Enos Experience

enos experience @ mireille-enos.com

Mireille recently stopped by the Los Angeles Times video studio for an Emmy Contenders chat, wherein she discussed how thrilled she was to be working with Joel Kinnaman again.

Joel and Mireille recently sat down with Los Angeles Times to discuss Hanna. They talked about a lot of interesting things, including how the dynamic differs from what we were used to with The Killing, their characters, and the best of all, how they got cast! You can read the full article at the Los Angeles Times website, but here’s are some snippets:

“It’s super wonderful to be back working with each other,” Enos says at Amazon’s Culver City headquarters, where she and Kinnaman have come together to discuss the series. Kinnaman smiles and nods in agreement.
Playing adversaries instead of partners marks a dramatic shift for the two actors — one they have excitedly embraced.

“It was a little trippy the first day we had shooting because the dynamic could not be more different,” Kinnaman says. “But after a couple of takes, it just flowed. We really work well together, and we pick up on little things each other does. I go this way a little bit, and she goes right there. It’s a little dance. It makes it so easy and fun.”

They both welcome the change in dynamics for “Hanna.”

“If we were playing two pals,” Enos says, “I don’t know if we could have done it.”

“I liked that it was so polar opposite,” Kinnaman adds. “Because we had such a good and long relationship on ‘The Killing,’ it was very important to both of us. ‘The Killing’ is one of those things that kinda stuck with people. There’s a danger of going back to the well.”

Enos was the first to be approached by Farr for the series. “We met at a spa hotel where she was shooting in England,” he says, “and I thought she would be perfect for the re-invention of the character.”

Enos says she was asked who she felt might be a good choice to play Erik. “In my mind, the character was a little older than Joel, so I told them to send me some of their favorite names of people in their mid-40s, ex-military.

“They got back to me and said, ‘Actually we were thinking of talking to Joel and wanted to see how you felt about that. I said, ‘Favorite human! On the planet!’ ”

Looking fondly at Enos, Kinnaman says, “Mireille basically cast me.”

Joel and Mireille spoke with Collider during a set visit in Budapest, Hungary, wherein they discussed their characters’ relationship in Hanna and how it differs from what fans are used to in The Killing. Here’s a snippet:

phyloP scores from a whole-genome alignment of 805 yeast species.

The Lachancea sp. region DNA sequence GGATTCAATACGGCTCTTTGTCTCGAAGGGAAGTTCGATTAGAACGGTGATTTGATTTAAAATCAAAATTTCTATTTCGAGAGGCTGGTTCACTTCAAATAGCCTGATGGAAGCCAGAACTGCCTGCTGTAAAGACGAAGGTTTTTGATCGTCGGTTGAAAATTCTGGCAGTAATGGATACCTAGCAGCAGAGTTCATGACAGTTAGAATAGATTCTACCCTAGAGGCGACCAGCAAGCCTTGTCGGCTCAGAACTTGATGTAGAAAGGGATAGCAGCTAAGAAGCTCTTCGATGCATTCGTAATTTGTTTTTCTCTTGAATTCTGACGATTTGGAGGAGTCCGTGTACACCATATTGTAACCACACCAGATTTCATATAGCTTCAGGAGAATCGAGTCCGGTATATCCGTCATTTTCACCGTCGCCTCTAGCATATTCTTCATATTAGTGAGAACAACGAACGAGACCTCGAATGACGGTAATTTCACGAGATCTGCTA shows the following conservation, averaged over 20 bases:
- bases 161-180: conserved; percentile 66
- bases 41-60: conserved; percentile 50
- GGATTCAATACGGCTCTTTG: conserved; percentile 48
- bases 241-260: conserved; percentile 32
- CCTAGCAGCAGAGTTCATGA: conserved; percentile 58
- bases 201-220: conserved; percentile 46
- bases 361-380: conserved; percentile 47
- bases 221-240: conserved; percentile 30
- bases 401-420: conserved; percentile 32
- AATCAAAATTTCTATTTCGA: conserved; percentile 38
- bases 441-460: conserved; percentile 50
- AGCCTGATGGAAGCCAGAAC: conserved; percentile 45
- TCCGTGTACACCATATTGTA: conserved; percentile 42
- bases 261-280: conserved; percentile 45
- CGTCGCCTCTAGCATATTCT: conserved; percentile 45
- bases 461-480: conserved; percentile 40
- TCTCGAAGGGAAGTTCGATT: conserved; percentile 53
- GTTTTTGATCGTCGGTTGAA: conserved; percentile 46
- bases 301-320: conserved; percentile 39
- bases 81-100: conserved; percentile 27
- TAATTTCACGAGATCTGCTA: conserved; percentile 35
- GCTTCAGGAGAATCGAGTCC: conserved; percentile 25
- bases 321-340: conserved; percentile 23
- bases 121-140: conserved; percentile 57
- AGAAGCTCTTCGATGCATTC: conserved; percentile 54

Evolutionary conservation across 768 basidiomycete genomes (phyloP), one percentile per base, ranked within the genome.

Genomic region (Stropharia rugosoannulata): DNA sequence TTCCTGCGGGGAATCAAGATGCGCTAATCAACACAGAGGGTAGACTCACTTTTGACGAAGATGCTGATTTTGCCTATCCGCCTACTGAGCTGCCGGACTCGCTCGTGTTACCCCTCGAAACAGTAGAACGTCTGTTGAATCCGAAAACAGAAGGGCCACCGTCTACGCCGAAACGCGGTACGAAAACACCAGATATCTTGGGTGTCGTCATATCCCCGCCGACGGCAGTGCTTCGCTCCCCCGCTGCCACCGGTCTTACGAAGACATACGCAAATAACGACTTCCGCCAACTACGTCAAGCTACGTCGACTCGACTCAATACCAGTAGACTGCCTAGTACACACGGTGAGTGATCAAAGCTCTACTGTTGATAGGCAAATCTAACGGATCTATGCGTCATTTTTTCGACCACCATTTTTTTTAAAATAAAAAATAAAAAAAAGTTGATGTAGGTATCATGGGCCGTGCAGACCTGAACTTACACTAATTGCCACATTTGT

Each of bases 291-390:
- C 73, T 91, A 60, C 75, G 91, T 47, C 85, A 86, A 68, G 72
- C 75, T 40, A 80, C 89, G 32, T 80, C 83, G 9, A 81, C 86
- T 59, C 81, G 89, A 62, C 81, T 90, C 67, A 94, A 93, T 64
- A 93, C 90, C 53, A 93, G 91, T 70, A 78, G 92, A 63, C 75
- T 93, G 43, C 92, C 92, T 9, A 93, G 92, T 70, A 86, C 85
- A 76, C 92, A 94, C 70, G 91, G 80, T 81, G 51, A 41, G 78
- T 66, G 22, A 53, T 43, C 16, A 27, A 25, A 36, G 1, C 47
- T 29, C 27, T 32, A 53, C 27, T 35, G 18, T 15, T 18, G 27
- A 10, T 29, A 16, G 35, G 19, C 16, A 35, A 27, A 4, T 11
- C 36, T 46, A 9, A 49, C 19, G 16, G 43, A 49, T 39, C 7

“I think some people are gonna be a little disappointed, you know, because I know that there are a lot of people that really loved our relationship on The Killing and are very excited to see us play again,” Kinnaman told a small group of press. “I think there’s going to be an automatic longing to sort of see a similar kind of dynamic but there’s not going to be any of that. It’s very different.”

Enos echoed Kinnaman’s sentiments. “There’s no crossover, there’s none,” she said, plainly and simply. “There, we were partners with, like, a completely non-kind of romantic relationship. So we had each other’s back and we were not interested in making out. And here, we are enemies with, potentially, a history. So it’s like the polar opposite which has been fun!”

While the relationship that plays out between the two in Hanna is vastly different — Kinnaman plays Erik, Hanna’s vengeful father and former employee of Enos’ Marissa, who, for all intents and purposes, is the villain of the series — the actors were quick to acknowledge the natural chemistry that came with working together again … even if Erik’s goal is, according to Kinnaman, “securing the future and safety of Hanna.” How can he accomplish this task? “Marissa has to go down,” the actor explained.

For the duo, playing this different antagonistic dynamic has been a breath of fresh air and thoroughly enjoyable. “I wondered going in, what’s it going to be like to play this different dynamic with him because there are scenes where we end up talking about the past and stuff,” Enos revealed. “It was so fun. It’s just like a dance.”

This dance partner analogy is something actors are familiar with. When in a scene, you’re only as good as the partner you’re working with, which shows that even if the characters being played are on opposite sides, this sort of behind-the-scenes teamwork is essential. With that said, Kinnaman thoroughly agreed with Enos’ assessment, going so far as to use the same exact analogy.

Mireille stopped by The Hollywood Reporter offices for an interview to discuss her latest film, Never Here. She also recalls what it was like working with the late actor, Sam Shepard.